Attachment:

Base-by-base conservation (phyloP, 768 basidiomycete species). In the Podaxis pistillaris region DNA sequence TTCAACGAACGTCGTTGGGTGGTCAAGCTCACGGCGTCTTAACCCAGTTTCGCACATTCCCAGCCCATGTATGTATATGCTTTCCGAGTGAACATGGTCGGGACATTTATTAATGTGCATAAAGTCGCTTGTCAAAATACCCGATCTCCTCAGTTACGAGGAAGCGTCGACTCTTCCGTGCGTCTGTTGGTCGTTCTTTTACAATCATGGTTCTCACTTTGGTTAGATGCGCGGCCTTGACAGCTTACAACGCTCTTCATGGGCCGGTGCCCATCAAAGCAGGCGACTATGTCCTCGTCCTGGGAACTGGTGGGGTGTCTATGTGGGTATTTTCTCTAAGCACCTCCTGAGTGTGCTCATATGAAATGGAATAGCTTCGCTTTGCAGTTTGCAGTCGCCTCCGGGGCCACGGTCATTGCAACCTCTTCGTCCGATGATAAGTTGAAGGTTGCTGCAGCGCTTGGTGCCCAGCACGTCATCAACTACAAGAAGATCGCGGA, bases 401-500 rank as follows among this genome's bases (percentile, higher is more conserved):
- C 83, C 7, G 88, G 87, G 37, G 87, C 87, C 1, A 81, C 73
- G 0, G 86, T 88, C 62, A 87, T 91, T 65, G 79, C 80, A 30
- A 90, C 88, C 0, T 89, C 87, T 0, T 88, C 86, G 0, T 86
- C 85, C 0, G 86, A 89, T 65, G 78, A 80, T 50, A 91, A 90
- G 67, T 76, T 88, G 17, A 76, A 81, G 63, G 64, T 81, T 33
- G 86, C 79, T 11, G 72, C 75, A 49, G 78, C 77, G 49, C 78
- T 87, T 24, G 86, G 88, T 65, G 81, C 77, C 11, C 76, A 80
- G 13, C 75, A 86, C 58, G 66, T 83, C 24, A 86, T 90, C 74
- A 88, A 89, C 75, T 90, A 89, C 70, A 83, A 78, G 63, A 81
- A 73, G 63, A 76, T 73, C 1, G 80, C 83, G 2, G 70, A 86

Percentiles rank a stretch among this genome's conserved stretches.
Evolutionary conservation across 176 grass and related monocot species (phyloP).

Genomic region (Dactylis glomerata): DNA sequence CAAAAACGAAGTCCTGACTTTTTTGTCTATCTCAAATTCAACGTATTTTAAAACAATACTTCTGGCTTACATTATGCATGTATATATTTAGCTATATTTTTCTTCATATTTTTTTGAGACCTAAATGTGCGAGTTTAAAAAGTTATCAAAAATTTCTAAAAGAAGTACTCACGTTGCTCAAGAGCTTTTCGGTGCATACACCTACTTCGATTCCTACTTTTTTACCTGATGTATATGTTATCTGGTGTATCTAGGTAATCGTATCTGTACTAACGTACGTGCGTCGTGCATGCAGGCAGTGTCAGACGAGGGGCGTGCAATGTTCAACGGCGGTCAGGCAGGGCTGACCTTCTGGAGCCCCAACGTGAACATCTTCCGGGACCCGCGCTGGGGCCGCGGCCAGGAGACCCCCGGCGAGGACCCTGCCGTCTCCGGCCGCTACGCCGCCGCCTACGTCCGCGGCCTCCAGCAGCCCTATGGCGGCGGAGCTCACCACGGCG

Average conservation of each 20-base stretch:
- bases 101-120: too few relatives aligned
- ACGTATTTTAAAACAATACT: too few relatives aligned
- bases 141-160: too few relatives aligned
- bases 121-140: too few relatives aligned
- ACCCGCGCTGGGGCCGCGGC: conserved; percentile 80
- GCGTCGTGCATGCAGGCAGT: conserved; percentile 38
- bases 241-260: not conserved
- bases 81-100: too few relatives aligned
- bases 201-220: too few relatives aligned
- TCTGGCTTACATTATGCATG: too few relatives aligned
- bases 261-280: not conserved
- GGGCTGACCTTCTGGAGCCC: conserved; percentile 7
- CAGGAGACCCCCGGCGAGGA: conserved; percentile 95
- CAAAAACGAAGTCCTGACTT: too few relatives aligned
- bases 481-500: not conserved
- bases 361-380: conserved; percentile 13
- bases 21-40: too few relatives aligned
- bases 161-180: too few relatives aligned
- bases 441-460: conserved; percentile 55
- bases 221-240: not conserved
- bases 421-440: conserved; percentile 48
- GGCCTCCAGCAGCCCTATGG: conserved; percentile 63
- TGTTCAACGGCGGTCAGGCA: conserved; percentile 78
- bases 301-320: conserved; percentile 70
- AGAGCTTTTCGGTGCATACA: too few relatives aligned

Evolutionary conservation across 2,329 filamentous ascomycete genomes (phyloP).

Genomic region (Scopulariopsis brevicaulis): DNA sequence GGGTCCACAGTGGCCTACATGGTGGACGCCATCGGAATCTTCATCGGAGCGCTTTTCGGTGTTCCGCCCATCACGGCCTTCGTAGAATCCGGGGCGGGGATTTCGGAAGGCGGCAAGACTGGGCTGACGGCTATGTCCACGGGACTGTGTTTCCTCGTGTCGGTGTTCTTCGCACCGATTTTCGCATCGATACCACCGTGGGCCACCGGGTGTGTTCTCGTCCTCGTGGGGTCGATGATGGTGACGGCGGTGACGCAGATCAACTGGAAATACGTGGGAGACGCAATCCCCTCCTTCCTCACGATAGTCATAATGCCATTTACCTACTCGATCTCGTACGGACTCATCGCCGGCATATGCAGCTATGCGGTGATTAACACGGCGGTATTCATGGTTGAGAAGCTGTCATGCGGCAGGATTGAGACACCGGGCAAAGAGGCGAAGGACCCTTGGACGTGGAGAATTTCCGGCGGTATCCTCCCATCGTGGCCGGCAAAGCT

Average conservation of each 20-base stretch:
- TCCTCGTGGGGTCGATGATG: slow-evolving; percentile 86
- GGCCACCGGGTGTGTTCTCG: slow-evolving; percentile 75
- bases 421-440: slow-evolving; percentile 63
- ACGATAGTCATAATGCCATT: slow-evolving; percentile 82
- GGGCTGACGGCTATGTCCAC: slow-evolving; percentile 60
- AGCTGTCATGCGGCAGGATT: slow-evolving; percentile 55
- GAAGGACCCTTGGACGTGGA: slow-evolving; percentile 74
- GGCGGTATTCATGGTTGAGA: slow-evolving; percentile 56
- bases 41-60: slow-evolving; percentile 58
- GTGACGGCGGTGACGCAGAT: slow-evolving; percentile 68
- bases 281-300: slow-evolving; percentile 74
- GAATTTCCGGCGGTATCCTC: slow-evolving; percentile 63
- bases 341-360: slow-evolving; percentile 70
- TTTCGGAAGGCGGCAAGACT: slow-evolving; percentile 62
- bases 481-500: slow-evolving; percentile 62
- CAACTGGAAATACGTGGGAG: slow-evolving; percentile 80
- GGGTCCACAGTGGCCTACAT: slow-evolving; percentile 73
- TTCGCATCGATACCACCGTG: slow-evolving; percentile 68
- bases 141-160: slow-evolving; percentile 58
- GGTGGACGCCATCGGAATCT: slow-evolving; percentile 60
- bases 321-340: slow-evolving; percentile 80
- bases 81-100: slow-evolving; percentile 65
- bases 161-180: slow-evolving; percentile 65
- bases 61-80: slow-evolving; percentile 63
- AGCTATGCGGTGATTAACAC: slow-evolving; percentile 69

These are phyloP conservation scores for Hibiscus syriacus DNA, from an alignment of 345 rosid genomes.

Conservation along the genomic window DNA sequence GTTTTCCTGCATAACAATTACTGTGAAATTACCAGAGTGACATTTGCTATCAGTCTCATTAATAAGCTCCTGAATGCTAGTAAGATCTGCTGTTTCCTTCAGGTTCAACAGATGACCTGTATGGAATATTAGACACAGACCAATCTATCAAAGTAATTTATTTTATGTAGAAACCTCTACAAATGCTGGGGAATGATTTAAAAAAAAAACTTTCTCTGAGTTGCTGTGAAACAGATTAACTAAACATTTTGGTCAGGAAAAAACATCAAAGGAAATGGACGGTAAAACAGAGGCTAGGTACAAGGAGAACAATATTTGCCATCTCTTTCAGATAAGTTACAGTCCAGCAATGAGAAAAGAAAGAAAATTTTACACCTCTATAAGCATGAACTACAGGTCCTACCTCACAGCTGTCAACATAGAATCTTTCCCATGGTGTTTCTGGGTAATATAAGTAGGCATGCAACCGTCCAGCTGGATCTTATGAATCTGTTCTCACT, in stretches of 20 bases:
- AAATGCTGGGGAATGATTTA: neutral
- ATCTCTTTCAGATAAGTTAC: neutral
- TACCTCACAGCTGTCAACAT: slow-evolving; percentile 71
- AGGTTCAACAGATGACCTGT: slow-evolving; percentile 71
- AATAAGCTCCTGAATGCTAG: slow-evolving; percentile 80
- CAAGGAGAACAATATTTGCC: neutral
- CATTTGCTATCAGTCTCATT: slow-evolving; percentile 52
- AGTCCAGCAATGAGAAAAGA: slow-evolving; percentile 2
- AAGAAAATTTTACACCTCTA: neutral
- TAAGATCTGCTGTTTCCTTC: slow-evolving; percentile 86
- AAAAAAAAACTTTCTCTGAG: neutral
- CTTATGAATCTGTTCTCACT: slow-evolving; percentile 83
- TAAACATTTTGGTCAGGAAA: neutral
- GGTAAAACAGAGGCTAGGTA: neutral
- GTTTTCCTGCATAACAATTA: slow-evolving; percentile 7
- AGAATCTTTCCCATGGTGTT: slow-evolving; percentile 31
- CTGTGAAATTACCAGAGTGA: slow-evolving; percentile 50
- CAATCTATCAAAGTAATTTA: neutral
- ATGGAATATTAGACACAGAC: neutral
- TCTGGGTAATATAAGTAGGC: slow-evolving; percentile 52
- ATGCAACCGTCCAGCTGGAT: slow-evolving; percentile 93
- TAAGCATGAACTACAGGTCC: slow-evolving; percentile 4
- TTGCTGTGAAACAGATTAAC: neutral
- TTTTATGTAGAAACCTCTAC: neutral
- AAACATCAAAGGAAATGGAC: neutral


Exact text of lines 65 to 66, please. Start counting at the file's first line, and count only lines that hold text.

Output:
- bases 81-100: slow-evolving; percentile 65
- bases 161-180: slow-evolving; percentile 65